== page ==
The writing has been on the wall for controversial music-sharing service Grooveshark for a long time, and now the service is gone for good. In a message posted to the official site, Grooveshark has expressed contrition over the way it conducted its business, says it’s settled with major record companies, and recommends users go to other services like Spotify or Beats Music.
The company’s full statement is below:
Dear music fans,
Today we are shutting down Grooveshark.
We started out nearly ten years ago with the goal of helping fans share and discover music. But despite best of intentions, we made very serious mistakes. We failed to secure licenses from rights holders for the vast amount of music on the service.
That was wrong. We apologize. Without reservation.
As part of a settlement agreement with the major record companies, we have agreed to cease operations immediately, wipe clean all the data on our servers and hand over ownership of this website, our mobile apps and intellectual property, including our patents and copyrights.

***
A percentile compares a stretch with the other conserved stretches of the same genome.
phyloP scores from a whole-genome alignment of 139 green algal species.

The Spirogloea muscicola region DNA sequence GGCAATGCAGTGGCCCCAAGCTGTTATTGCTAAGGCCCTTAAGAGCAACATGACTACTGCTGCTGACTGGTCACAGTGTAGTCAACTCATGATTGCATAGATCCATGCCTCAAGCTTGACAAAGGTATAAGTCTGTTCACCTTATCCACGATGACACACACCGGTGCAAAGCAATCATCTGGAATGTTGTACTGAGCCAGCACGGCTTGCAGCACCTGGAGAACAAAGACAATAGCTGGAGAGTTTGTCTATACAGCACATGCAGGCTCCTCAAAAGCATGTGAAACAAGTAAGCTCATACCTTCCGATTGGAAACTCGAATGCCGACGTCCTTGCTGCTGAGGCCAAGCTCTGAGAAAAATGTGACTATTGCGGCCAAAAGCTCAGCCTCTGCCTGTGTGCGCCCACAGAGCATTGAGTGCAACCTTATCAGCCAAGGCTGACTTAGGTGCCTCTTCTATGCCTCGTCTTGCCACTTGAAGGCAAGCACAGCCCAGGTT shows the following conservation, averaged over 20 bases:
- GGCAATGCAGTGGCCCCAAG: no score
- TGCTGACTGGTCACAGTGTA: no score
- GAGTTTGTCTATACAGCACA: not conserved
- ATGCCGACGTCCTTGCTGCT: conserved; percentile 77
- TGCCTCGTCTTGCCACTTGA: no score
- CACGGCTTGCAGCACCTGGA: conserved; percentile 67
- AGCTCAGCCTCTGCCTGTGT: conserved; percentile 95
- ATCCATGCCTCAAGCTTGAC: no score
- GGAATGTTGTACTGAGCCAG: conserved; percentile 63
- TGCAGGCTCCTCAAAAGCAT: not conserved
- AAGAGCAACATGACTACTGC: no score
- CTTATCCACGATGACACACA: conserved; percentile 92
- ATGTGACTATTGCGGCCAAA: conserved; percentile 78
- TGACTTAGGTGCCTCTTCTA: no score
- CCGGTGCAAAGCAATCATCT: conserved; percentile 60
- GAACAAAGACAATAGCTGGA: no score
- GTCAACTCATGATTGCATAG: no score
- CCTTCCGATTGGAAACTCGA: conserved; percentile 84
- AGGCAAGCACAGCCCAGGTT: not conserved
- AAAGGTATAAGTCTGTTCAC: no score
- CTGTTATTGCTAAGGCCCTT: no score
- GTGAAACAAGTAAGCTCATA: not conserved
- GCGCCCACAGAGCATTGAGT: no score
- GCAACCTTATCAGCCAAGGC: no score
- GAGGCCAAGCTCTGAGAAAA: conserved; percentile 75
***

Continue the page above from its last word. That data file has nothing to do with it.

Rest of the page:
At that time of our launch, few music services provided the experience we wanted to offer and think you deserve. Fortunately, that’s no longer the case. There are now hundreds of fan friendly, affordable services available for you to choose from, including Spotify, Deezer, Google Play, Beats Music, Rhapsody and Rdio, among many others.
If you love music and respect the artists, songwriters and everyone else who makes great music possible, use a licensed service that compensates artists and other rights holders. You can find out more about the many great services available where you live here: http://whymusicmatters.com/find-music.
It has been a privilege getting to know so many of you and enjoying great music together. Thank you for being such passionate fans.
Yours in music,
Your friends at Grooveshark
No details on the settlement itself are currently available. Last week a judge opened the door for a jury to impose the maximum fine of $150,000 for each song deemed to have infringed copyright; almost 5,000 were under consideration in the trial, meaning Grooveshark could have been liable for hundreds of millions of dollars in damages.
Source: The Verge